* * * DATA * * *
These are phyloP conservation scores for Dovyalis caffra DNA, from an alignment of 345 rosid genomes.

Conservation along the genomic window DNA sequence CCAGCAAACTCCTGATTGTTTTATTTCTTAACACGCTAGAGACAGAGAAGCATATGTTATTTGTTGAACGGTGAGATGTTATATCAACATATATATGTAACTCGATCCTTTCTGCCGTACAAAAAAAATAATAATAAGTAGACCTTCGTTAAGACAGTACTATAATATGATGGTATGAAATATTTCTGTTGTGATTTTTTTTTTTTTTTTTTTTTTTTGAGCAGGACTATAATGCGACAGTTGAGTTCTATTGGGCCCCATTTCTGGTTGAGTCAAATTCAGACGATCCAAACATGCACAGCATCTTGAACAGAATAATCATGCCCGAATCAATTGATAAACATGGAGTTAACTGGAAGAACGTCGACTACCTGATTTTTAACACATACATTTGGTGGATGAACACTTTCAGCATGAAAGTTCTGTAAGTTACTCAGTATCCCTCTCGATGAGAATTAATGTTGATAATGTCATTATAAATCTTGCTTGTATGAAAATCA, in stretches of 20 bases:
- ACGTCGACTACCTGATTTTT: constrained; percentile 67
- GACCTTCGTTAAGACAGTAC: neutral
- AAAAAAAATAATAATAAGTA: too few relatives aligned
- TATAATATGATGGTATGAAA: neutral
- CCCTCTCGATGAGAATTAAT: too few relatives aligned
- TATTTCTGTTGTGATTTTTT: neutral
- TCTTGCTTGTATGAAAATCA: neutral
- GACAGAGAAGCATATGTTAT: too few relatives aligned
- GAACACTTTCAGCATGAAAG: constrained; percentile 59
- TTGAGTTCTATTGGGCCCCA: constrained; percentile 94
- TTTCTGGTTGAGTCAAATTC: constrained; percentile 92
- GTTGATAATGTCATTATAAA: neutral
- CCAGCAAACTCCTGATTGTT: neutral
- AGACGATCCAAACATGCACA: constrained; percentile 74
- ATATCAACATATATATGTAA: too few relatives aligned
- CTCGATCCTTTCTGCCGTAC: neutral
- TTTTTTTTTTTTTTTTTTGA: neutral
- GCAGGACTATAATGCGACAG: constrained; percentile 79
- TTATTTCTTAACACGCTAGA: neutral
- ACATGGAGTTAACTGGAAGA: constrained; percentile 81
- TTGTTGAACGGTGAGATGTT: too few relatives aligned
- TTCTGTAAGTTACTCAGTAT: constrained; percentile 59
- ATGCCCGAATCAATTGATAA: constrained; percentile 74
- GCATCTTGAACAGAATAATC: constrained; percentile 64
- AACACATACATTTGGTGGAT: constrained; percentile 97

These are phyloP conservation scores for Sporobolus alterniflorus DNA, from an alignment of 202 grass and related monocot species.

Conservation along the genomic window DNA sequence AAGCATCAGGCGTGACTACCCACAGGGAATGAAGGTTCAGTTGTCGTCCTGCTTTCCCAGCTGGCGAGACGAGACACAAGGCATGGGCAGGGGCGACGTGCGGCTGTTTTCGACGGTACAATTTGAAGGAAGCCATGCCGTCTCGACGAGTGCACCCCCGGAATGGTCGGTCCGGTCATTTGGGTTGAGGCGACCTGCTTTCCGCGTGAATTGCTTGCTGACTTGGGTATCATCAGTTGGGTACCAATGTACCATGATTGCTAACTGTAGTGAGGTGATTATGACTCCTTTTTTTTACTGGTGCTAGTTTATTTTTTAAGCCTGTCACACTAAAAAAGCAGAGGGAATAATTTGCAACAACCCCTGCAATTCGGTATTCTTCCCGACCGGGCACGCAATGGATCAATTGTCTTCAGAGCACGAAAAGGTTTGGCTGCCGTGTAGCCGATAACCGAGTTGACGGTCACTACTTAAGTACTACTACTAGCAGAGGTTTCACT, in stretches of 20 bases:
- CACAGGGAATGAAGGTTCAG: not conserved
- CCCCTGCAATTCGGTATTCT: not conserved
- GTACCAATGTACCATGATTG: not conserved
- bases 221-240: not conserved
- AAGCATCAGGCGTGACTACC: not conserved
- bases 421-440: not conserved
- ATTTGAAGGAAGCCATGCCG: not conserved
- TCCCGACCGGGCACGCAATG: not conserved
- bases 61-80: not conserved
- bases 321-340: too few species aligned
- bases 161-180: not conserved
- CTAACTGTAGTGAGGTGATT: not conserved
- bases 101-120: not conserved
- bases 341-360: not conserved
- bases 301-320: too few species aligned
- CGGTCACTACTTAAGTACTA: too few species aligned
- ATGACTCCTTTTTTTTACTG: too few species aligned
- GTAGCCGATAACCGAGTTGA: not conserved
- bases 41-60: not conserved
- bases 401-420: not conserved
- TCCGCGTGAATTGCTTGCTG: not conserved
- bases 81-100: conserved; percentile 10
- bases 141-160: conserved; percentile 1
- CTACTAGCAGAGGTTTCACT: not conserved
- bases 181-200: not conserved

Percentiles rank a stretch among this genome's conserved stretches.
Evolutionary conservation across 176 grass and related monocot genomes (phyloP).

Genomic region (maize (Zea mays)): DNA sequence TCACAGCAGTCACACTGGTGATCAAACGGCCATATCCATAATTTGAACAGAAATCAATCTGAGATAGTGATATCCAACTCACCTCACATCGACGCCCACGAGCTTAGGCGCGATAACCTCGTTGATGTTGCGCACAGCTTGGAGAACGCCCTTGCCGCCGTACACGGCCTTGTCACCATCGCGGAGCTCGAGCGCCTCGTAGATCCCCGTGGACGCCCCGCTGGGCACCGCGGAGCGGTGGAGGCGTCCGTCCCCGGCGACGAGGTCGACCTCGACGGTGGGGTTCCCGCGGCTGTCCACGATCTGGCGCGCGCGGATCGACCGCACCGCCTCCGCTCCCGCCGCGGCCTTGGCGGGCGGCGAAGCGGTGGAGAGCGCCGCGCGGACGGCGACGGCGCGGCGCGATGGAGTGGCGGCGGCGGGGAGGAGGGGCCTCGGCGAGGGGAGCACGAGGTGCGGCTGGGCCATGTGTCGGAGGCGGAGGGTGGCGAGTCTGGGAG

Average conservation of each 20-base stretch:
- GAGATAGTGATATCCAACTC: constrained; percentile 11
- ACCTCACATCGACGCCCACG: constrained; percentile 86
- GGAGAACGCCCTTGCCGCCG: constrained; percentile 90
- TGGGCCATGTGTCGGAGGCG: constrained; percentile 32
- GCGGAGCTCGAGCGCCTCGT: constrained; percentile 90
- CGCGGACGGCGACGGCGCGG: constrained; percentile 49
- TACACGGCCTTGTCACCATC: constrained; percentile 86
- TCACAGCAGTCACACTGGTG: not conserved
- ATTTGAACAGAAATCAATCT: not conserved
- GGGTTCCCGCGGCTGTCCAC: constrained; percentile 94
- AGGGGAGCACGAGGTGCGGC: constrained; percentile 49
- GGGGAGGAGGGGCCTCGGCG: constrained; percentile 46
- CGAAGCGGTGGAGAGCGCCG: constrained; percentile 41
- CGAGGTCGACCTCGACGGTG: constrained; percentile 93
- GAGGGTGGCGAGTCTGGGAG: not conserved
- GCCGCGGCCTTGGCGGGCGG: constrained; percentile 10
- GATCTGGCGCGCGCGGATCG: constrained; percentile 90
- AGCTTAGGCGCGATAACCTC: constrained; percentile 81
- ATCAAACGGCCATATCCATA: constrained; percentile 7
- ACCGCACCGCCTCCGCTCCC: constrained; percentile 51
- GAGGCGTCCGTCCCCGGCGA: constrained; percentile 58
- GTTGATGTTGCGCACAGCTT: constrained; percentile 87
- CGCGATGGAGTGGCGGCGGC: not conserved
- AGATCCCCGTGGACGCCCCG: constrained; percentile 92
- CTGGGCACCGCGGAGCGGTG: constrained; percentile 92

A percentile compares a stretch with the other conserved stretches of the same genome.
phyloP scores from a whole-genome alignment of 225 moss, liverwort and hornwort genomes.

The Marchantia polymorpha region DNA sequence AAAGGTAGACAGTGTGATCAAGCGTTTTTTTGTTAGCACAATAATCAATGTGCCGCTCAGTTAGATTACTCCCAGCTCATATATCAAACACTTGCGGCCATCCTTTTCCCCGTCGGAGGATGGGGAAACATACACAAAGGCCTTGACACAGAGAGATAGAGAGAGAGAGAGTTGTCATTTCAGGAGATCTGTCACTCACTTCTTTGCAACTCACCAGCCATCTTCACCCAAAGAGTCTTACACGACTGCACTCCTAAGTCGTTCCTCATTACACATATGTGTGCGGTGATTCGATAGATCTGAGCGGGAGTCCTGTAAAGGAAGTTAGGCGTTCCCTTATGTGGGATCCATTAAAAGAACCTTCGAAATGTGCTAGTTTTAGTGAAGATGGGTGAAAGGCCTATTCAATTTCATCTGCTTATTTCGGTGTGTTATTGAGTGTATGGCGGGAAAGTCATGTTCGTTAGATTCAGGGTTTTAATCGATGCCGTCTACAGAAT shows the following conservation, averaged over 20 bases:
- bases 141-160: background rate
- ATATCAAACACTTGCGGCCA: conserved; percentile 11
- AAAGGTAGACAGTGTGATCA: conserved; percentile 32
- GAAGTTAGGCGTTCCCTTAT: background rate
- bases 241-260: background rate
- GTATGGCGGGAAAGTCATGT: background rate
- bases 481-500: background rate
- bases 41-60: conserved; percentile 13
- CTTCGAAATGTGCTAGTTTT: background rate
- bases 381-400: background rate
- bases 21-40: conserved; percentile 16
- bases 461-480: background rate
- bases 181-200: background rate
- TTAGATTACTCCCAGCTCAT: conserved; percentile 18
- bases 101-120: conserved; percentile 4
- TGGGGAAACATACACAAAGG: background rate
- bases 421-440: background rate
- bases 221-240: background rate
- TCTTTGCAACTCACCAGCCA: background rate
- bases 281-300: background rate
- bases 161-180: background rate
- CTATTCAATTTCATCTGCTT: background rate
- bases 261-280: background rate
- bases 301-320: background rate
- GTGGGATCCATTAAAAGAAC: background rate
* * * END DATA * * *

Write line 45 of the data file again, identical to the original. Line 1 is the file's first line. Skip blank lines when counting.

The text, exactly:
- CGGTCACTACTTAAGTACTA: too few species aligned